This is a 1940 Rand McNally Map of Europe, published for Sears and Roebuck as a promotion for their Silvertone line of electronics - 'Keep Posted with a Silvertone Radio!' The recto map displays what was, for the American audience, the expected theatre of what would undoubtably be a simple re-play of the first World War: the continent of Europe. The brightly-colored map shows the 1939 national boundaries, with pre-World War borders marked in red for reference. (Thus, the borders of Austria-Hungary and the Balkans can be seen, as can the pre-Soviet Russia.) To provide a sense of scale for the American reader, an outline of the State of Missouri has been added - suggesting that any one of the players in the upcoming conflict was barely the size of just one small part of the United States.
The VersoThis is a compendium of recent European history, and contemporary statistics. There are four maps: one shows the post-Versailles borders of Europe as of 1921; another details the process of the 19th century unification of Germany - reinforcing the idea that the upcoming war was just another in an inevitable series with a historical foe. In keeping with this retrospective view, a detailed map of the Western Front marks the heavily fortified border between France and Germany: the Siegfried Line and the Maginot Line, both shown pictorially with pillboxes facing off against each other toe-to-toe - until the lines separate at Belgium and Luxembourg. (A fourth map marks the distances, by air, between major European cities - one of the few acknowledgements here that the next war might be different from the last.) There is a detailed, largely imaginary, and tragically optimistic cut-away diagram of the apparently impregnable fortifications of the Maginot line, linked by subways and offering its soldiery all the comforts of a modern city while they defend France against any German foe willing to make a frontal assault against its emplacements. There are city plans of London, Paris and Berlin - again, suggesting that no other major players might exist in the coming war.
The Numbers Statistics of national arms and populations compare sea power, army strength, and air power - with the United States trailing in most categories. Three tables compare land mass, population changes since 1914, and chief mineral productions among the European nations. The implication throughout is that the United States - though able to protect itself with a strong navy and air force - would be well advised to avoid committing land forces to what would surely be a European affair. Japan, of course, is mentioned nowhere.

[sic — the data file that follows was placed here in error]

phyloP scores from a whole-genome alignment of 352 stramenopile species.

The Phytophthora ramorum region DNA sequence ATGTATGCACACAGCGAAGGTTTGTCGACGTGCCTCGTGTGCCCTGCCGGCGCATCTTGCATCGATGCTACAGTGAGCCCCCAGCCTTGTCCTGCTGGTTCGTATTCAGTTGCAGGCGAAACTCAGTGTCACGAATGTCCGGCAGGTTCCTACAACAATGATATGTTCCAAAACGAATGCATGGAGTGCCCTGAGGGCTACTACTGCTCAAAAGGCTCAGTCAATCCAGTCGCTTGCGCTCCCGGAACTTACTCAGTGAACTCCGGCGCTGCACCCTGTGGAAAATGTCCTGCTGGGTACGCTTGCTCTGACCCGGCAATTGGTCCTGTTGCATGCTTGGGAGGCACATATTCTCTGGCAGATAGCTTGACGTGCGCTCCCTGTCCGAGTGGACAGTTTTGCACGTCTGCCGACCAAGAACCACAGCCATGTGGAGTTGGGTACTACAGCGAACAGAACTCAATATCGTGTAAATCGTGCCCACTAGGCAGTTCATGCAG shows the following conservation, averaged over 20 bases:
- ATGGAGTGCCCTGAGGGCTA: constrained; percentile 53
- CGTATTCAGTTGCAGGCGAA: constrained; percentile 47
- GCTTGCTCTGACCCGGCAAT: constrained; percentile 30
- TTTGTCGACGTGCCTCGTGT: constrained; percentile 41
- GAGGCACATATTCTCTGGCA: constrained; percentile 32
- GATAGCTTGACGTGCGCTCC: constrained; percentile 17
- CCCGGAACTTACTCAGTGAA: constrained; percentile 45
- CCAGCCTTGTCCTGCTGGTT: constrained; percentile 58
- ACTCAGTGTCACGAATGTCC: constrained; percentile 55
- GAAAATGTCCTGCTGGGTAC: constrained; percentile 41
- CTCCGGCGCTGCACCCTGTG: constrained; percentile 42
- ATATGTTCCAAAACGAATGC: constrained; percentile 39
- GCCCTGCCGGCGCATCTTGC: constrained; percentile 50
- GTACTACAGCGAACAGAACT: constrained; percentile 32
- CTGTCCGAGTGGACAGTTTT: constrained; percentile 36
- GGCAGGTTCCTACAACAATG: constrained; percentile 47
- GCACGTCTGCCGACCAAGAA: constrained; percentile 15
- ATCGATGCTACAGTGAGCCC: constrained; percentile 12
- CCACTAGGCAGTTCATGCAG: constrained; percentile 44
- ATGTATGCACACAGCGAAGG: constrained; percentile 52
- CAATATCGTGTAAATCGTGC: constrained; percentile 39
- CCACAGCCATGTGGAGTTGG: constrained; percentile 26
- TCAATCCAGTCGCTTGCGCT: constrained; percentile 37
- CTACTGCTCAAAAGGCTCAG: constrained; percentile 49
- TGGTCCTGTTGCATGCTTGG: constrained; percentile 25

Publication HistoryWe have identified only a single state of this map, and it appears to have been produced in a single edition. It is neglected by institutional collections: OCLC has a single copy at UCLA. The vigilant collector will find examples of this map, but it has evaded dealers' catalogues and it does not appear in auction records.
Rand, McNally and Co. (fl. 1856 - present) is an American publisher of maps, atlases and globes. The company was founded in 1856 when William H. Rand, a native of Quincy, Massachusetts, opened a print shop in Chicago. Rand hired the recent Irish immigrant Andrew McNally to assist in the shop giving him a wage of 9 USD per week. The duo landed several important contracts, including the Tribune's (later renamed the Chicago Tribune) printing operation. In 1872, Rand McNally produced its first map, a railroad guide, using a new cost effective printing technique known as wax process engraving. As Chicago developed as a railway hub, the Rand firm, now incorporated as Rand McNally, began producing a wide array of railroad maps and guides. Over time, the firm expanded into atlases, globes, educational material, and general literature. By embracing the wax engraving process, Rand McNally was able to dominate the map and atlas market, pushing more traditional American lithographic publishers like Colton, Johnson, and Mitchell out of business. Eventually Rand McNally opened an annex office in New York City headed by Caleb S. Hammond, whose name is today synonymous with maps and atlases, and who later started his own map company, C. S. Hammond & Co. Both firms remain in business. Learn More...
Very good condition. Original fold lines with virtually no wear.